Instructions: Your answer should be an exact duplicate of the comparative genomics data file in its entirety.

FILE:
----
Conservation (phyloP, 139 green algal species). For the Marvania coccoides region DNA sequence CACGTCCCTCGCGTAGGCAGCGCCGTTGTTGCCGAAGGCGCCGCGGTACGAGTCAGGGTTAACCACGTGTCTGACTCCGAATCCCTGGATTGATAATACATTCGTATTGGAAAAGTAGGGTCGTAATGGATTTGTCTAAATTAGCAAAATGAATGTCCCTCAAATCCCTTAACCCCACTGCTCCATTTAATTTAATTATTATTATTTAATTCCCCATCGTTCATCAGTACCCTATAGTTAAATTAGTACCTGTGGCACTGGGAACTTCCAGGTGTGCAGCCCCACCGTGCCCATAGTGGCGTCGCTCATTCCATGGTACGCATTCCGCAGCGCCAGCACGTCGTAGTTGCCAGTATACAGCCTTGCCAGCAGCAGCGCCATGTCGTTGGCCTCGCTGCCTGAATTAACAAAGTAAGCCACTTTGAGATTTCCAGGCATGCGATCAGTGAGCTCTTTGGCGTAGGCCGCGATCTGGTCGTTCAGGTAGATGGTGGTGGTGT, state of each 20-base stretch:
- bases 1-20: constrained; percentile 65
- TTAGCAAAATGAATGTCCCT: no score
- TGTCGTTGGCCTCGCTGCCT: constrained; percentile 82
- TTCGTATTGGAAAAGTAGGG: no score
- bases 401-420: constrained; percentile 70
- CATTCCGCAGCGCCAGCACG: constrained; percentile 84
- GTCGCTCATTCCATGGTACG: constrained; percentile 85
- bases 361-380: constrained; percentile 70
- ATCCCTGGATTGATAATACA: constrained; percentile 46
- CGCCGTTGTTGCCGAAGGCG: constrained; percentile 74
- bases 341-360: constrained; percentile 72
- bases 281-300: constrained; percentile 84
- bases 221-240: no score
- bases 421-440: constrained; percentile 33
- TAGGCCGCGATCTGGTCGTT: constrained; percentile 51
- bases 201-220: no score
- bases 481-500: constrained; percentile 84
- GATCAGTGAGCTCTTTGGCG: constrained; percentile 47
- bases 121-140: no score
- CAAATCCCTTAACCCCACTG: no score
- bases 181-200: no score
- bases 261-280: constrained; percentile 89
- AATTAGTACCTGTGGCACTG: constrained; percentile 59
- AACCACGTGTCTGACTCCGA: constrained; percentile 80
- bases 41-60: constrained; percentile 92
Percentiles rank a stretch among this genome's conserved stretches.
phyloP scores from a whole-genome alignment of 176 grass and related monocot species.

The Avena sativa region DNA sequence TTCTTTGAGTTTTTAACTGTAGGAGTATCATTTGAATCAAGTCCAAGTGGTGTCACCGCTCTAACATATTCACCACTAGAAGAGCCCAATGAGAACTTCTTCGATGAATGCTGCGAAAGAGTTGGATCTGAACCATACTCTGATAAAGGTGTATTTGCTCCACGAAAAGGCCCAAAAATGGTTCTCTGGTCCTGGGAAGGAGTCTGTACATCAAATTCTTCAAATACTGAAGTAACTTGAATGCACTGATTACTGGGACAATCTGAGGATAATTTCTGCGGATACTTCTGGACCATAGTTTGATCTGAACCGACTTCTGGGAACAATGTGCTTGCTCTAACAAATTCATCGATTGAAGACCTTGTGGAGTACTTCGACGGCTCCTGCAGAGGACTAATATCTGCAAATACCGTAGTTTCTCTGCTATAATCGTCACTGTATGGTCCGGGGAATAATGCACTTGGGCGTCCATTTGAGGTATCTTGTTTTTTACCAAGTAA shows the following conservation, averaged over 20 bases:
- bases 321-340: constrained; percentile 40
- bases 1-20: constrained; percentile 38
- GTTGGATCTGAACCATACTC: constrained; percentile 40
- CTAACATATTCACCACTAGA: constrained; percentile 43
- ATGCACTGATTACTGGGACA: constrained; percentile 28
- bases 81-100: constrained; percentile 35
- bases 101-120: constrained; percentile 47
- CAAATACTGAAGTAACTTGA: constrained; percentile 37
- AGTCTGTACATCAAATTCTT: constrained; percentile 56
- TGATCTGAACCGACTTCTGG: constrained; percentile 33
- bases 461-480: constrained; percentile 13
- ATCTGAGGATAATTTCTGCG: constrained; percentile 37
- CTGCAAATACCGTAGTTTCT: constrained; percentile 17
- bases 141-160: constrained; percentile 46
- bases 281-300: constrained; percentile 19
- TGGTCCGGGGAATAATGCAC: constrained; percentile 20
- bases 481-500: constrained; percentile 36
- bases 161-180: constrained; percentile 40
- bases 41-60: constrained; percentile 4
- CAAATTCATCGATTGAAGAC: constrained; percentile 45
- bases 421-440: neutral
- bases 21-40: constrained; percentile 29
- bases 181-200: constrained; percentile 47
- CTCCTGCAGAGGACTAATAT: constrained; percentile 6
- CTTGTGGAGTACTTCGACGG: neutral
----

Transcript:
Conservation (phyloP, 139 green algal species). For the Marvania coccoides region DNA sequence CACGTCCCTCGCGTAGGCAGCGCCGTTGTTGCCGAAGGCGCCGCGGTACGAGTCAGGGTTAACCACGTGTCTGACTCCGAATCCCTGGATTGATAATACATTCGTATTGGAAAAGTAGGGTCGTAATGGATTTGTCTAAATTAGCAAAATGAATGTCCCTCAAATCCCTTAACCCCACTGCTCCATTTAATTTAATTATTATTATTTAATTCCCCATCGTTCATCAGTACCCTATAGTTAAATTAGTACCTGTGGCACTGGGAACTTCCAGGTGTGCAGCCCCACCGTGCCCATAGTGGCGTCGCTCATTCCATGGTACGCATTCCGCAGCGCCAGCACGTCGTAGTTGCCAGTATACAGCCTTGCCAGCAGCAGCGCCATGTCGTTGGCCTCGCTGCCTGAATTAACAAAGTAAGCCACTTTGAGATTTCCAGGCATGCGATCAGTGAGCTCTTTGGCGTAGGCCGCGATCTGGTCGTTCAGGTAGATGGTGGTGGTGT, state of each 20-base stretch:
- bases 1-20: constrained; percentile 65
- TTAGCAAAATGAATGTCCCT: no score
- TGTCGTTGGCCTCGCTGCCT: constrained; percentile 82
- TTCGTATTGGAAAAGTAGGG: no score
- bases 401-420: constrained; percentile 70
- CATTCCGCAGCGCCAGCACG: constrained; percentile 84
- GTCGCTCATTCCATGGTACG: constrained; percentile 85
- bases 361-380: constrained; percentile 70
- ATCCCTGGATTGATAATACA: constrained; percentile 46
- CGCCGTTGTTGCCGAAGGCG: constrained; percentile 74
- bases 341-360: constrained; percentile 72
- bases 281-300: constrained; percentile 84
- bases 221-240: no score
- bases 421-440: constrained; percentile 33
- TAGGCCGCGATCTGGTCGTT: constrained; percentile 51
- bases 201-220: no score
- bases 481-500: constrained; percentile 84
- GATCAGTGAGCTCTTTGGCG: constrained; percentile 47
- bases 121-140: no score
- CAAATCCCTTAACCCCACTG: no score
- bases 181-200: no score
- bases 261-280: constrained; percentile 89
- AATTAGTACCTGTGGCACTG: constrained; percentile 59
- AACCACGTGTCTGACTCCGA: constrained; percentile 80
- bases 41-60: constrained; percentile 92
Percentiles rank a stretch among this genome's conserved stretches.
phyloP scores from a whole-genome alignment of 176 grass and related monocot species.

The Avena sativa region DNA sequence TTCTTTGAGTTTTTAACTGTAGGAGTATCATTTGAATCAAGTCCAAGTGGTGTCACCGCTCTAACATATTCACCACTAGAAGAGCCCAATGAGAACTTCTTCGATGAATGCTGCGAAAGAGTTGGATCTGAACCATACTCTGATAAAGGTGTATTTGCTCCACGAAAAGGCCCAAAAATGGTTCTCTGGTCCTGGGAAGGAGTCTGTACATCAAATTCTTCAAATACTGAAGTAACTTGAATGCACTGATTACTGGGACAATCTGAGGATAATTTCTGCGGATACTTCTGGACCATAGTTTGATCTGAACCGACTTCTGGGAACAATGTGCTTGCTCTAACAAATTCATCGATTGAAGACCTTGTGGAGTACTTCGACGGCTCCTGCAGAGGACTAATATCTGCAAATACCGTAGTTTCTCTGCTATAATCGTCACTGTATGGTCCGGGGAATAATGCACTTGGGCGTCCATTTGAGGTATCTTGTTTTTTACCAAGTAA shows the following conservation, averaged over 20 bases:
- bases 321-340: constrained; percentile 40
- bases 1-20: constrained; percentile 38
- GTTGGATCTGAACCATACTC: constrained; percentile 40
- CTAACATATTCACCACTAGA: constrained; percentile 43
- ATGCACTGATTACTGGGACA: constrained; percentile 28
- bases 81-100: constrained; percentile 35
- bases 101-120: constrained; percentile 47
- CAAATACTGAAGTAACTTGA: constrained; percentile 37
- AGTCTGTACATCAAATTCTT: constrained; percentile 56
- TGATCTGAACCGACTTCTGG: constrained; percentile 33
- bases 461-480: constrained; percentile 13
- ATCTGAGGATAATTTCTGCG: constrained; percentile 37
- CTGCAAATACCGTAGTTTCT: constrained; percentile 17
- bases 141-160: constrained; percentile 46
- bases 281-300: constrained; percentile 19
- TGGTCCGGGGAATAATGCAC: constrained; percentile 20
- bases 481-500: constrained; percentile 36
- bases 161-180: constrained; percentile 40
- bases 41-60: constrained; percentile 4
- CAAATTCATCGATTGAAGAC: constrained; percentile 45
- bases 421-440: neutral
- bases 21-40: constrained; percentile 29
- bases 181-200: constrained; percentile 47
- CTCCTGCAGAGGACTAATAT: constrained; percentile 6
- CTTGTGGAGTACTTCGACGG: neutral